I have never operated an aircraft under the influence of alcohol. If I have to fly in the morning, I take it easy the night before and make sure that I leave a buffer of at least what is required by regulation or company policy.
I think this is probably normal behavior for 95% of the professional pilots out there.
I am not flying at present and I no longer drink. I guess, as Jesse Jackson said on Saturday Night Live, the question is moot.
However, when I flew I did drink occasionally. And, I gave myself a good buffer and/or planned it for a time that I was not flying the next day. It was absolutely unthinkable for me to even consider being near airplanes after drinking alcohol.
I wouldn't be surprised if some of my Riddle flight students had a few the night before a flight with me. But, I don't remember at all observing any of the telltale signs of drinking in any of my students before or during a flight.
The closest I've been to the controls of an airplane while intoxicated was when I woke up curled up in the baggage compartment of a Beech Sierra. I was 17, and the previous night was my first experience with alcohol. Apparently I had fallen asleep (passed out?) at some point during a party our flying club had, and a couple of CFI's decided that it'd be funny to squeeze me in the back of one of the club planes.
Of course, with the way I fly, alcohol would probably only improve things. Heh!
Seriously, I don't drink heavily the night before if I'm planning on flying the next day. If I have only one or two drinks, then I'll wait 12 hours.
I'm curious what percentage of aviation accidents are alcohol related? I'd bet a VERY small percentage. Not to trivialize the idiocy of the two pilots that were arrested, but it seems to me that this really isn't a problem. I'd look at fatigue long before I'd look at drugs or alcohol.
You've hit one nail squarely on the head. However, pilot fatigue doesn't make good media sensationalism. Passengers don't know about it, management won't let them find out and Connie Chung doesn't cover it.
Pilot fatigue is the enemy of the ATA, the RAA and the management of all airlines, therefore it never happens for to admit it and remove the cause would cost $$$.
For years and years the FAA, charged with the conflicting interests of aviation safety and economic considerations, ignores every scientific study demonstrating the dangers of fatigue, doesn't enforce its own rules and will do nothing to update them even though the scientific evidence is overwhelming. Yet with no scientific evidence at all to support it, the same FAA makes all airline pilots drop dead at age 60 even when it prefect health.
We'll be hearing about these two errant pilots for years, but we will hear or do nothing for the regional pilot, the freight pilot, the mainline pilot, the air taxi pilot or the corporate pilot who has to shoot an approach to minimums after 16 consecutive hours on duty.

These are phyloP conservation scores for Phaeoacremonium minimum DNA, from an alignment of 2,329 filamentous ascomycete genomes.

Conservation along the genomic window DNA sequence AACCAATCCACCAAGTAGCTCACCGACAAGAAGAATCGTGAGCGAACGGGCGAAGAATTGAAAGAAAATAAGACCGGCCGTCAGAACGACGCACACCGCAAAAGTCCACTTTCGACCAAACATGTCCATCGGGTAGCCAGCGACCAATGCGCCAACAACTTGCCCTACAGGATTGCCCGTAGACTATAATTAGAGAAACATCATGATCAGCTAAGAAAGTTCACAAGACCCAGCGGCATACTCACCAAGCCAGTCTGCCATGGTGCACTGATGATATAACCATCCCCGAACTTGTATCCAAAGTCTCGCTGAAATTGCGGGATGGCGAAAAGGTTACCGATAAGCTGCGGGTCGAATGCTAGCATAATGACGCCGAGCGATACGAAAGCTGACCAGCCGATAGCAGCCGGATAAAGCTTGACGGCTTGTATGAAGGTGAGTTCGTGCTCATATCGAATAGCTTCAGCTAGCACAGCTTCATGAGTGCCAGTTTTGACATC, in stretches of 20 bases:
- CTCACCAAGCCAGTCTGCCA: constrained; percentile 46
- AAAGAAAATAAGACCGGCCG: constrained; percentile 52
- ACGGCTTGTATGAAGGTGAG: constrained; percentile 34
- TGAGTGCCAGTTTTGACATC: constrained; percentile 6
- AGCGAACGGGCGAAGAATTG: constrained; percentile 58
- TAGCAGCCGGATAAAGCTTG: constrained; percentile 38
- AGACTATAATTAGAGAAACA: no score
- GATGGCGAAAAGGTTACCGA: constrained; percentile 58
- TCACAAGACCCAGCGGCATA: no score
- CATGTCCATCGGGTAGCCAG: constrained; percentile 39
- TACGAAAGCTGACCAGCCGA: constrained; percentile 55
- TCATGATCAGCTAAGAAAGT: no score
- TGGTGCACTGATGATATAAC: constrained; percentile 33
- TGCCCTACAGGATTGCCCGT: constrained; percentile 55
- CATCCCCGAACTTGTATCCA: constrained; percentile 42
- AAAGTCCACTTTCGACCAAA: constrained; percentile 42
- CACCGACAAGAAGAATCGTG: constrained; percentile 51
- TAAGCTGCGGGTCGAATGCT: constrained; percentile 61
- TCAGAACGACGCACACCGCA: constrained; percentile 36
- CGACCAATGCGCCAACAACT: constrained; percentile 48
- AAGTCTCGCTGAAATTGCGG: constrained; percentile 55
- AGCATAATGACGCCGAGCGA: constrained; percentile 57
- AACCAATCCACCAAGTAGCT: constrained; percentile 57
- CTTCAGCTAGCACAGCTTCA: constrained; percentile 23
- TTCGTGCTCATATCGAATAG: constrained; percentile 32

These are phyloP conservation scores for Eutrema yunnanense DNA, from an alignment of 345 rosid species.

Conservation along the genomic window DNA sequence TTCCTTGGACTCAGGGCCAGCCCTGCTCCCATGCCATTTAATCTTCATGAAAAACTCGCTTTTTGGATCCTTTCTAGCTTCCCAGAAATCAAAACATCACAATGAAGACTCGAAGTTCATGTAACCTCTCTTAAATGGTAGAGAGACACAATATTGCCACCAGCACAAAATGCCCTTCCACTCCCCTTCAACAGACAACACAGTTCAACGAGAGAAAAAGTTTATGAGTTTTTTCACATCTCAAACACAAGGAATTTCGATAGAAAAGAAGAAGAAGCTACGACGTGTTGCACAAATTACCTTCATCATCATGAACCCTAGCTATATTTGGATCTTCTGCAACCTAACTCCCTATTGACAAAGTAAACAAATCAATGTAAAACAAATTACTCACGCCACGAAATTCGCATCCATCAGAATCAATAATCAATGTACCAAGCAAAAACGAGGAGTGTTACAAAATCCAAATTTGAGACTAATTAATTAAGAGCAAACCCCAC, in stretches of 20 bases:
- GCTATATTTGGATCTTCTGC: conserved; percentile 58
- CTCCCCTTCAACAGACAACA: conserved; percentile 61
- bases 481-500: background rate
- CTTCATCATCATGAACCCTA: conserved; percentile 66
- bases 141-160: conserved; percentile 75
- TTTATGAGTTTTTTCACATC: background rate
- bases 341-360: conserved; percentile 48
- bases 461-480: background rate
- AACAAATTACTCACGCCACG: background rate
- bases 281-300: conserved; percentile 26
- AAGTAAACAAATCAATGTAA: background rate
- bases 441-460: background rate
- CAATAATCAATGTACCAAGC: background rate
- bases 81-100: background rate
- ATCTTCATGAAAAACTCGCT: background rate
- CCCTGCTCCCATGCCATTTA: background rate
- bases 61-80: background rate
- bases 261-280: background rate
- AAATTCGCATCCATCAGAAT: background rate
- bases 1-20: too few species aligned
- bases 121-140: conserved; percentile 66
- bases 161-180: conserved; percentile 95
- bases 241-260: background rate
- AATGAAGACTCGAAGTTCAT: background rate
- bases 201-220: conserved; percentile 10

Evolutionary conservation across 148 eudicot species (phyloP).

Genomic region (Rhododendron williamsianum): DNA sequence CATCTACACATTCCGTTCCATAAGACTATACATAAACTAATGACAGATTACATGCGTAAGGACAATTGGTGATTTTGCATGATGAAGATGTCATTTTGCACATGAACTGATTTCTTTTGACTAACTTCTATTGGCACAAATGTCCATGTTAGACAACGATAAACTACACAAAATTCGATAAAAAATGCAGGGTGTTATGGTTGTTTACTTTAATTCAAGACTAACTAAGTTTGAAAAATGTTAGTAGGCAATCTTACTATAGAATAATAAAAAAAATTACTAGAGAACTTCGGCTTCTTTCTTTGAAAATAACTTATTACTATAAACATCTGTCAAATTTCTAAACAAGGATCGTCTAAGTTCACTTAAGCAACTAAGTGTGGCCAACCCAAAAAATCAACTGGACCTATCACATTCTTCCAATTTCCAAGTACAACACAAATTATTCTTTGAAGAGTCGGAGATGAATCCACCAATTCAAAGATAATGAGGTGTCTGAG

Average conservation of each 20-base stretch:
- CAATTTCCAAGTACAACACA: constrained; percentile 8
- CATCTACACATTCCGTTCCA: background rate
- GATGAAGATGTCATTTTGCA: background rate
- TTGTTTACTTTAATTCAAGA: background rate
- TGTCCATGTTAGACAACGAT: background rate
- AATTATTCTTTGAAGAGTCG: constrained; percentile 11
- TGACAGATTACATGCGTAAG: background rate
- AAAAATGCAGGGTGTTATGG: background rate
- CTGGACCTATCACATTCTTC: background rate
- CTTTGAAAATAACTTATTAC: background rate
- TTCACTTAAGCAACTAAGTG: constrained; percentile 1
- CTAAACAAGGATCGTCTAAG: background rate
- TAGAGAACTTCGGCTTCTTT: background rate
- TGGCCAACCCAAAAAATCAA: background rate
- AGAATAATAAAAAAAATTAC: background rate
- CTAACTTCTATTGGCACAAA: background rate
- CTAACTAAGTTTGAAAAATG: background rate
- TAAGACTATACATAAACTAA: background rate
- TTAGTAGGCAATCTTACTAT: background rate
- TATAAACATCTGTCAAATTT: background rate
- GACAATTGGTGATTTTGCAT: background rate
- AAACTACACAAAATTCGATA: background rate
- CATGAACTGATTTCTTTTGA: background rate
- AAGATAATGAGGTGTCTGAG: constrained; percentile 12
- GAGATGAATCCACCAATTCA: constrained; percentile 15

Truck drivers, dispatchers, etc. have better rest rules. In the eyes of government and aviation managers, pilot fatigue is "not an issue".
Absolutely 100% correct. The minor blurbs and buried news stories of the NTSB citing fatigue as a contributing factor in the AA Flt 1420 accident at LIT is proof that fatigue doesn't make good media sensationalism.
Too bad. Fatigue is the number one threat to aviation safety, but no one wants to hear about that.
Dude, I am drunk all the time (including now) and I go flying a lot. Luckly I fly olver rural areas in Class D, no big threats. Flying drunk is easier than driving drunk. Besides I go to the bars and get wasted, pick up chicks and take them flying, I almost always get sex
I always try and use 12 hours and even at that, always take it easy the night before a flight. The only time i can remember not abiding by this was not too long ago in vegas where there are NO clocks and everything looks the same all the time.
Was on my second drink at the tables where our 8 pax, including the boss, were playing and the boss looks at me and says "do you know what time it is?" It was 10 hours to go...and i said "wow, didn't realize it was so late, this is my second and last drink. but, you do know legally it's 8 hours?" he acknowledged that and said "i've always seen you switch to water 12 hours out and thought you might not know what time it was." he was right and trying to help me out. i guess i had become too focused on all the money i had blown!
Not to change the subject, but if I remember right, an article that I had read concerning the NW pilot 10 years ago stated that NW would rehire him after he went through rehabilitation and got out of jail. I know of a couple guys that were busted for drugs at a regional I fly for and they were sent to rehabilitation (at company expense). One is still flying, the other walked out of rehabilitation and has been fired. I havent heard one thing about this and was wondering if it is even a possibility in this case? Anyone got a clue about this?
Here, again, I find these rehab cases to be totally unbelievable.
You just about have to be a saint to be hired. No driving problems, no drug problems, perfect academic record, All-America athlete, perfect work history with few job changes, no history of financial problems, and finish training at minimum times. Bust any one of the above and your chances deteriorate or dissipate entirely.
However, get hired, pass probation, and you can be a complete f___up. You won't be fired, as you might from other jobs of responsibility, such as being a cop, but you're just sent to rehab. You can even go to prison, which, by definition, is a felony conviction, and you can get your job back.
Sorry, I just don't get it. It seems to me that any reason that would bar you from hire should result in automatic termination after hire. I know that drunkeness on the job is good cause for termination from any job under most state laws.